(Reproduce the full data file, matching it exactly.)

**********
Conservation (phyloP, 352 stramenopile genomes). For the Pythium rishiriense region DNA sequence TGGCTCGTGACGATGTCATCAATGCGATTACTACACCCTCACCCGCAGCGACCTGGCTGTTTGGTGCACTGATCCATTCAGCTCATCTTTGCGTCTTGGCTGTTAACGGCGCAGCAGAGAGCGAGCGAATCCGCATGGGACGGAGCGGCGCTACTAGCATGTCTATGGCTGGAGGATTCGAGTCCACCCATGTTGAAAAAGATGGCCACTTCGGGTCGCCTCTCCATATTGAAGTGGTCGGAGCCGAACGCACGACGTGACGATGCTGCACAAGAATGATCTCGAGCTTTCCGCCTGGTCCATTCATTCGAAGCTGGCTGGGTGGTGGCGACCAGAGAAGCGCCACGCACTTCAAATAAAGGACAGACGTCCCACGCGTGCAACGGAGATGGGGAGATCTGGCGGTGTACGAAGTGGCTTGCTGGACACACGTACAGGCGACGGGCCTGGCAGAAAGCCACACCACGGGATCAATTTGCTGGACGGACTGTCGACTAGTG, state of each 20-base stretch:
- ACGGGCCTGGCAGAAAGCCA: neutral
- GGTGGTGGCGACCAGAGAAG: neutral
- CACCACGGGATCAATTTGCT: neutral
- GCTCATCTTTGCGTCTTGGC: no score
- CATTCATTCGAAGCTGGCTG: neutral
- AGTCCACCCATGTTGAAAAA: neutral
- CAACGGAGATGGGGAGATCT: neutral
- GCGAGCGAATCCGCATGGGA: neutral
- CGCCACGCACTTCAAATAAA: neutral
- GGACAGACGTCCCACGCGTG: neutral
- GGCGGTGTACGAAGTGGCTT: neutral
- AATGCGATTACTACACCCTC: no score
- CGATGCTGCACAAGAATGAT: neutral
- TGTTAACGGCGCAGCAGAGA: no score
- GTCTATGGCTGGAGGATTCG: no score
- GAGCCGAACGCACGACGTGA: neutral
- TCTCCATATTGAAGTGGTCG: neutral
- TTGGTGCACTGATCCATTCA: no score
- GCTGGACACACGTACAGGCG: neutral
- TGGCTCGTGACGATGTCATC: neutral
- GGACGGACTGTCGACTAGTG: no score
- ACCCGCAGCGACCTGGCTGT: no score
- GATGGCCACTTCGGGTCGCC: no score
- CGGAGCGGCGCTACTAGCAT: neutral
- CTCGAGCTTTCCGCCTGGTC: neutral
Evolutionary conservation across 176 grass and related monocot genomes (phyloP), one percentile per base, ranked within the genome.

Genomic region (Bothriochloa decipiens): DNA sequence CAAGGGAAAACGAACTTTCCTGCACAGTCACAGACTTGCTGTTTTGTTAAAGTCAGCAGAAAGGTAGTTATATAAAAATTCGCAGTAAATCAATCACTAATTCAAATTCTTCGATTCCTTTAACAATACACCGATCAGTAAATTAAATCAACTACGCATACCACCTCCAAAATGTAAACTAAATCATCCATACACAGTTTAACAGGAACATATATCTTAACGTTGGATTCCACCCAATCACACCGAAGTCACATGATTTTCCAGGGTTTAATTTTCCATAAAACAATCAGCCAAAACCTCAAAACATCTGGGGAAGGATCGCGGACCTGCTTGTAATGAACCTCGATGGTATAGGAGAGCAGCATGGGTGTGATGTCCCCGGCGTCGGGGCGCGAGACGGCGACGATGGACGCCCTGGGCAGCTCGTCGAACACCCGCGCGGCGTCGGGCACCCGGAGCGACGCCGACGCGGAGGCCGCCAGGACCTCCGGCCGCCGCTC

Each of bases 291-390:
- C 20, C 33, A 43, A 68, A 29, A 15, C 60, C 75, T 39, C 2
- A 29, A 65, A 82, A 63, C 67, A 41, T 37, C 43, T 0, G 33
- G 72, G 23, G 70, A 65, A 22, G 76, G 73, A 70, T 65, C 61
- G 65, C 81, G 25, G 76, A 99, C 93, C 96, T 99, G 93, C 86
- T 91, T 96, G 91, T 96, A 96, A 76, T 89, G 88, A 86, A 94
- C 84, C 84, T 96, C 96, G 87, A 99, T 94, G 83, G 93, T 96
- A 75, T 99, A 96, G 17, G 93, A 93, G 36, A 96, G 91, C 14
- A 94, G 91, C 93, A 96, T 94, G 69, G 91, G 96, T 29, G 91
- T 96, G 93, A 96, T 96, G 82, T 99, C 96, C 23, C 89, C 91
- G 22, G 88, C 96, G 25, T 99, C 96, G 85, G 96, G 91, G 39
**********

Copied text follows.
Conservation (phyloP, 352 stramenopile genomes). For the Pythium rishiriense region DNA sequence TGGCTCGTGACGATGTCATCAATGCGATTACTACACCCTCACCCGCAGCGACCTGGCTGTTTGGTGCACTGATCCATTCAGCTCATCTTTGCGTCTTGGCTGTTAACGGCGCAGCAGAGAGCGAGCGAATCCGCATGGGACGGAGCGGCGCTACTAGCATGTCTATGGCTGGAGGATTCGAGTCCACCCATGTTGAAAAAGATGGCCACTTCGGGTCGCCTCTCCATATTGAAGTGGTCGGAGCCGAACGCACGACGTGACGATGCTGCACAAGAATGATCTCGAGCTTTCCGCCTGGTCCATTCATTCGAAGCTGGCTGGGTGGTGGCGACCAGAGAAGCGCCACGCACTTCAAATAAAGGACAGACGTCCCACGCGTGCAACGGAGATGGGGAGATCTGGCGGTGTACGAAGTGGCTTGCTGGACACACGTACAGGCGACGGGCCTGGCAGAAAGCCACACCACGGGATCAATTTGCTGGACGGACTGTCGACTAGTG, state of each 20-base stretch:
- ACGGGCCTGGCAGAAAGCCA: neutral
- GGTGGTGGCGACCAGAGAAG: neutral
- CACCACGGGATCAATTTGCT: neutral
- GCTCATCTTTGCGTCTTGGC: no score
- CATTCATTCGAAGCTGGCTG: neutral
- AGTCCACCCATGTTGAAAAA: neutral
- CAACGGAGATGGGGAGATCT: neutral
- GCGAGCGAATCCGCATGGGA: neutral
- CGCCACGCACTTCAAATAAA: neutral
- GGACAGACGTCCCACGCGTG: neutral
- GGCGGTGTACGAAGTGGCTT: neutral
- AATGCGATTACTACACCCTC: no score
- CGATGCTGCACAAGAATGAT: neutral
- TGTTAACGGCGCAGCAGAGA: no score
- GTCTATGGCTGGAGGATTCG: no score
- GAGCCGAACGCACGACGTGA: neutral
- TCTCCATATTGAAGTGGTCG: neutral
- TTGGTGCACTGATCCATTCA: no score
- GCTGGACACACGTACAGGCG: neutral
- TGGCTCGTGACGATGTCATC: neutral
- GGACGGACTGTCGACTAGTG: no score
- ACCCGCAGCGACCTGGCTGT: no score
- GATGGCCACTTCGGGTCGCC: no score
- CGGAGCGGCGCTACTAGCAT: neutral
- CTCGAGCTTTCCGCCTGGTC: neutral
Evolutionary conservation across 176 grass and related monocot genomes (phyloP), one percentile per base, ranked within the genome.

Genomic region (Bothriochloa decipiens): DNA sequence CAAGGGAAAACGAACTTTCCTGCACAGTCACAGACTTGCTGTTTTGTTAAAGTCAGCAGAAAGGTAGTTATATAAAAATTCGCAGTAAATCAATCACTAATTCAAATTCTTCGATTCCTTTAACAATACACCGATCAGTAAATTAAATCAACTACGCATACCACCTCCAAAATGTAAACTAAATCATCCATACACAGTTTAACAGGAACATATATCTTAACGTTGGATTCCACCCAATCACACCGAAGTCACATGATTTTCCAGGGTTTAATTTTCCATAAAACAATCAGCCAAAACCTCAAAACATCTGGGGAAGGATCGCGGACCTGCTTGTAATGAACCTCGATGGTATAGGAGAGCAGCATGGGTGTGATGTCCCCGGCGTCGGGGCGCGAGACGGCGACGATGGACGCCCTGGGCAGCTCGTCGAACACCCGCGCGGCGTCGGGCACCCGGAGCGACGCCGACGCGGAGGCCGCCAGGACCTCCGGCCGCCGCTC

Each of bases 291-390:
- C 20, C 33, A 43, A 68, A 29, A 15, C 60, C 75, T 39, C 2
- A 29, A 65, A 82, A 63, C 67, A 41, T 37, C 43, T 0, G 33
- G 72, G 23, G 70, A 65, A 22, G 76, G 73, A 70, T 65, C 61
- G 65, C 81, G 25, G 76, A 99, C 93, C 96, T 99, G 93, C 86
- T 91, T 96, G 91, T 96, A 96, A 76, T 89, G 88, A 86, A 94
- C 84, C 84, T 96, C 96, G 87, A 99, T 94, G 83, G 93, T 96
- A 75, T 99, A 96, G 17, G 93, A 93, G 36, A 96, G 91, C 14
- A 94, G 91, C 93, A 96, T 94, G 69, G 91, G 96, T 29, G 91
- T 96, G 93, A 96, T 96, G 82, T 99, C 96, C 23, C 89, C 91
- G 22, G 88, C 96, G 25, T 99, C 96, G 85, G 96, G 91, G 39